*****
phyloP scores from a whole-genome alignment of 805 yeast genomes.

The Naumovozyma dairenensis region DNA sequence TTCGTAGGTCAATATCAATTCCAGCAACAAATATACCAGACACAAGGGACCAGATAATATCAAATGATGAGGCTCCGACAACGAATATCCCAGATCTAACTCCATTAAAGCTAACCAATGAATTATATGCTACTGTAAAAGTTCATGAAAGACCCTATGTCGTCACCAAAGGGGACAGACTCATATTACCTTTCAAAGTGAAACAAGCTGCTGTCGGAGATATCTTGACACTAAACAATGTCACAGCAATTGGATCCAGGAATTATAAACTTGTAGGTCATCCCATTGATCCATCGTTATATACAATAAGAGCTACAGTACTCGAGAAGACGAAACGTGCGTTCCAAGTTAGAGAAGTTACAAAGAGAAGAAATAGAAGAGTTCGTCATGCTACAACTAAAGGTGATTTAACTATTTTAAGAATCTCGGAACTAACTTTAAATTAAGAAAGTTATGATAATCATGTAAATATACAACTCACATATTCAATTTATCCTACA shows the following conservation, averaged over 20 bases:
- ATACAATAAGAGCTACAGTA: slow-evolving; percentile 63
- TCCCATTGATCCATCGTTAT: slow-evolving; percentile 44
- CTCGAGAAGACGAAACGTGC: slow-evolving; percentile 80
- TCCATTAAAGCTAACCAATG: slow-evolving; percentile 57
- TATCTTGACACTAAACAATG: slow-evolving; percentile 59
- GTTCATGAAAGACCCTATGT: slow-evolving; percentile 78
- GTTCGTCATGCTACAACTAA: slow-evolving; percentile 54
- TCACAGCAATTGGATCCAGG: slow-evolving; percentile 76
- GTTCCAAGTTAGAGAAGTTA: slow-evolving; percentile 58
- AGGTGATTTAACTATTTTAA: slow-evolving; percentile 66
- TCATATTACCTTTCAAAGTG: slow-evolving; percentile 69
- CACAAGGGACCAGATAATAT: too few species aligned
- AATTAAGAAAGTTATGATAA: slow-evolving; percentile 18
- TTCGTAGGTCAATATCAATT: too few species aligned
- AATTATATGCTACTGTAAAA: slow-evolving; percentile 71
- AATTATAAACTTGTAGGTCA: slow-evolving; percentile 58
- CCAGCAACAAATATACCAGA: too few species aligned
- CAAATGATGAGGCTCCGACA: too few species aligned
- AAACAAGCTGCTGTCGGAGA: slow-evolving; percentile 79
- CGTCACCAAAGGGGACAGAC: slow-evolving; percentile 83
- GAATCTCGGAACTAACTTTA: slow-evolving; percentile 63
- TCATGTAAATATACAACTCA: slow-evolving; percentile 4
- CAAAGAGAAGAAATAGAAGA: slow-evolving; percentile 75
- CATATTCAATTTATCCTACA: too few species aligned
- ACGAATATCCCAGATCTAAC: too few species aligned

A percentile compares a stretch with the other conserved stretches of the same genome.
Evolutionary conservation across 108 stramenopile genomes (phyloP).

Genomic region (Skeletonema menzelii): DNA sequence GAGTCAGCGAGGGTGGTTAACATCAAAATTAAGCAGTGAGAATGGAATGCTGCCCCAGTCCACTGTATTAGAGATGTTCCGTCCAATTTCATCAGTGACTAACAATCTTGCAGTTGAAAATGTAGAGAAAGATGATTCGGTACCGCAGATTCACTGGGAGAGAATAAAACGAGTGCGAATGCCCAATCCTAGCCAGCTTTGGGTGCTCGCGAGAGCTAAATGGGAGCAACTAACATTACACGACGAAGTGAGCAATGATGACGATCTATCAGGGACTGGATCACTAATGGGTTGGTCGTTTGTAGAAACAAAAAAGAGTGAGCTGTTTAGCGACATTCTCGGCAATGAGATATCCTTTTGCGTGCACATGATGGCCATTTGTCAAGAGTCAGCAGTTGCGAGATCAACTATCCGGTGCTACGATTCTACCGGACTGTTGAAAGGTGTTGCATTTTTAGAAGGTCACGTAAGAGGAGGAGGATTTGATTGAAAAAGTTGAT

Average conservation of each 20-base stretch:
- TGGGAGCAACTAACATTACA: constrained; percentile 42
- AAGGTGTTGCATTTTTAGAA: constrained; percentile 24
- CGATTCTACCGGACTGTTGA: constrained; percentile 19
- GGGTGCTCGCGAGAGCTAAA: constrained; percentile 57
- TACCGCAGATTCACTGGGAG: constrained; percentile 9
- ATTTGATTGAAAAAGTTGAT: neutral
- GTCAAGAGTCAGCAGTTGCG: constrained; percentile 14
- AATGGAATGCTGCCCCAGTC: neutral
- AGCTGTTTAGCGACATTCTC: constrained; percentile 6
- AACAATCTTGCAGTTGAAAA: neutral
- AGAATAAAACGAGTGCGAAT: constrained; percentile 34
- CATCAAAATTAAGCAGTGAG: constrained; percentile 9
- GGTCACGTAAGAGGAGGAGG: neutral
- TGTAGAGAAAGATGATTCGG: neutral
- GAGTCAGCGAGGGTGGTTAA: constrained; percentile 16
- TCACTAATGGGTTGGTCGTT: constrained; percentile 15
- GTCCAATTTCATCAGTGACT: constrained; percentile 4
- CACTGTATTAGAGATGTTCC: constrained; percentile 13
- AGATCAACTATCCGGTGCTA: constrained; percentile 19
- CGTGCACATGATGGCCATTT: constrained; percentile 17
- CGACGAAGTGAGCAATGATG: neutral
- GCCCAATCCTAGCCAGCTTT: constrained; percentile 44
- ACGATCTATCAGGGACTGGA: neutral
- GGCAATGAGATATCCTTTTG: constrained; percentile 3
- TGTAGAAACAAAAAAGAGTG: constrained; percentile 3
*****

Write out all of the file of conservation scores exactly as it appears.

phyloP scores from a whole-genome alignment of 805 yeast genomes.

The Naumovozyma dairenensis region DNA sequence TTCGTAGGTCAATATCAATTCCAGCAACAAATATACCAGACACAAGGGACCAGATAATATCAAATGATGAGGCTCCGACAACGAATATCCCAGATCTAACTCCATTAAAGCTAACCAATGAATTATATGCTACTGTAAAAGTTCATGAAAGACCCTATGTCGTCACCAAAGGGGACAGACTCATATTACCTTTCAAAGTGAAACAAGCTGCTGTCGGAGATATCTTGACACTAAACAATGTCACAGCAATTGGATCCAGGAATTATAAACTTGTAGGTCATCCCATTGATCCATCGTTATATACAATAAGAGCTACAGTACTCGAGAAGACGAAACGTGCGTTCCAAGTTAGAGAAGTTACAAAGAGAAGAAATAGAAGAGTTCGTCATGCTACAACTAAAGGTGATTTAACTATTTTAAGAATCTCGGAACTAACTTTAAATTAAGAAAGTTATGATAATCATGTAAATATACAACTCACATATTCAATTTATCCTACA shows the following conservation, averaged over 20 bases:
- ATACAATAAGAGCTACAGTA: slow-evolving; percentile 63
- TCCCATTGATCCATCGTTAT: slow-evolving; percentile 44
- CTCGAGAAGACGAAACGTGC: slow-evolving; percentile 80
- TCCATTAAAGCTAACCAATG: slow-evolving; percentile 57
- TATCTTGACACTAAACAATG: slow-evolving; percentile 59
- GTTCATGAAAGACCCTATGT: slow-evolving; percentile 78
- GTTCGTCATGCTACAACTAA: slow-evolving; percentile 54
- TCACAGCAATTGGATCCAGG: slow-evolving; percentile 76
- GTTCCAAGTTAGAGAAGTTA: slow-evolving; percentile 58
- AGGTGATTTAACTATTTTAA: slow-evolving; percentile 66
- TCATATTACCTTTCAAAGTG: slow-evolving; percentile 69
- CACAAGGGACCAGATAATAT: too few species aligned
- AATTAAGAAAGTTATGATAA: slow-evolving; percentile 18
- TTCGTAGGTCAATATCAATT: too few species aligned
- AATTATATGCTACTGTAAAA: slow-evolving; percentile 71
- AATTATAAACTTGTAGGTCA: slow-evolving; percentile 58
- CCAGCAACAAATATACCAGA: too few species aligned
- CAAATGATGAGGCTCCGACA: too few species aligned
- AAACAAGCTGCTGTCGGAGA: slow-evolving; percentile 79
- CGTCACCAAAGGGGACAGAC: slow-evolving; percentile 83
- GAATCTCGGAACTAACTTTA: slow-evolving; percentile 63
- TCATGTAAATATACAACTCA: slow-evolving; percentile 4
- CAAAGAGAAGAAATAGAAGA: slow-evolving; percentile 75
- CATATTCAATTTATCCTACA: too few species aligned
- ACGAATATCCCAGATCTAAC: too few species aligned

A percentile compares a stretch with the other conserved stretches of the same genome.
Evolutionary conservation across 108 stramenopile genomes (phyloP).

Genomic region (Skeletonema menzelii): DNA sequence GAGTCAGCGAGGGTGGTTAACATCAAAATTAAGCAGTGAGAATGGAATGCTGCCCCAGTCCACTGTATTAGAGATGTTCCGTCCAATTTCATCAGTGACTAACAATCTTGCAGTTGAAAATGTAGAGAAAGATGATTCGGTACCGCAGATTCACTGGGAGAGAATAAAACGAGTGCGAATGCCCAATCCTAGCCAGCTTTGGGTGCTCGCGAGAGCTAAATGGGAGCAACTAACATTACACGACGAAGTGAGCAATGATGACGATCTATCAGGGACTGGATCACTAATGGGTTGGTCGTTTGTAGAAACAAAAAAGAGTGAGCTGTTTAGCGACATTCTCGGCAATGAGATATCCTTTTGCGTGCACATGATGGCCATTTGTCAAGAGTCAGCAGTTGCGAGATCAACTATCCGGTGCTACGATTCTACCGGACTGTTGAAAGGTGTTGCATTTTTAGAAGGTCACGTAAGAGGAGGAGGATTTGATTGAAAAAGTTGAT

Average conservation of each 20-base stretch:
- TGGGAGCAACTAACATTACA: constrained; percentile 42
- AAGGTGTTGCATTTTTAGAA: constrained; percentile 24
- CGATTCTACCGGACTGTTGA: constrained; percentile 19
- GGGTGCTCGCGAGAGCTAAA: constrained; percentile 57
- TACCGCAGATTCACTGGGAG: constrained; percentile 9
- ATTTGATTGAAAAAGTTGAT: neutral
- GTCAAGAGTCAGCAGTTGCG: constrained; percentile 14
- AATGGAATGCTGCCCCAGTC: neutral
- AGCTGTTTAGCGACATTCTC: constrained; percentile 6
- AACAATCTTGCAGTTGAAAA: neutral
- AGAATAAAACGAGTGCGAAT: constrained; percentile 34
- CATCAAAATTAAGCAGTGAG: constrained; percentile 9
- GGTCACGTAAGAGGAGGAGG: neutral
- TGTAGAGAAAGATGATTCGG: neutral
- GAGTCAGCGAGGGTGGTTAA: constrained; percentile 16
- TCACTAATGGGTTGGTCGTT: constrained; percentile 15
- GTCCAATTTCATCAGTGACT: constrained; percentile 4
- CACTGTATTAGAGATGTTCC: constrained; percentile 13
- AGATCAACTATCCGGTGCTA: constrained; percentile 19
- CGTGCACATGATGGCCATTT: constrained; percentile 17
- CGACGAAGTGAGCAATGATG: neutral
- GCCCAATCCTAGCCAGCTTT: constrained; percentile 44
- ACGATCTATCAGGGACTGGA: neutral
- GGCAATGAGATATCCTTTTG: constrained; percentile 3
- TGTAGAAACAAAAAAGAGTG: constrained; percentile 3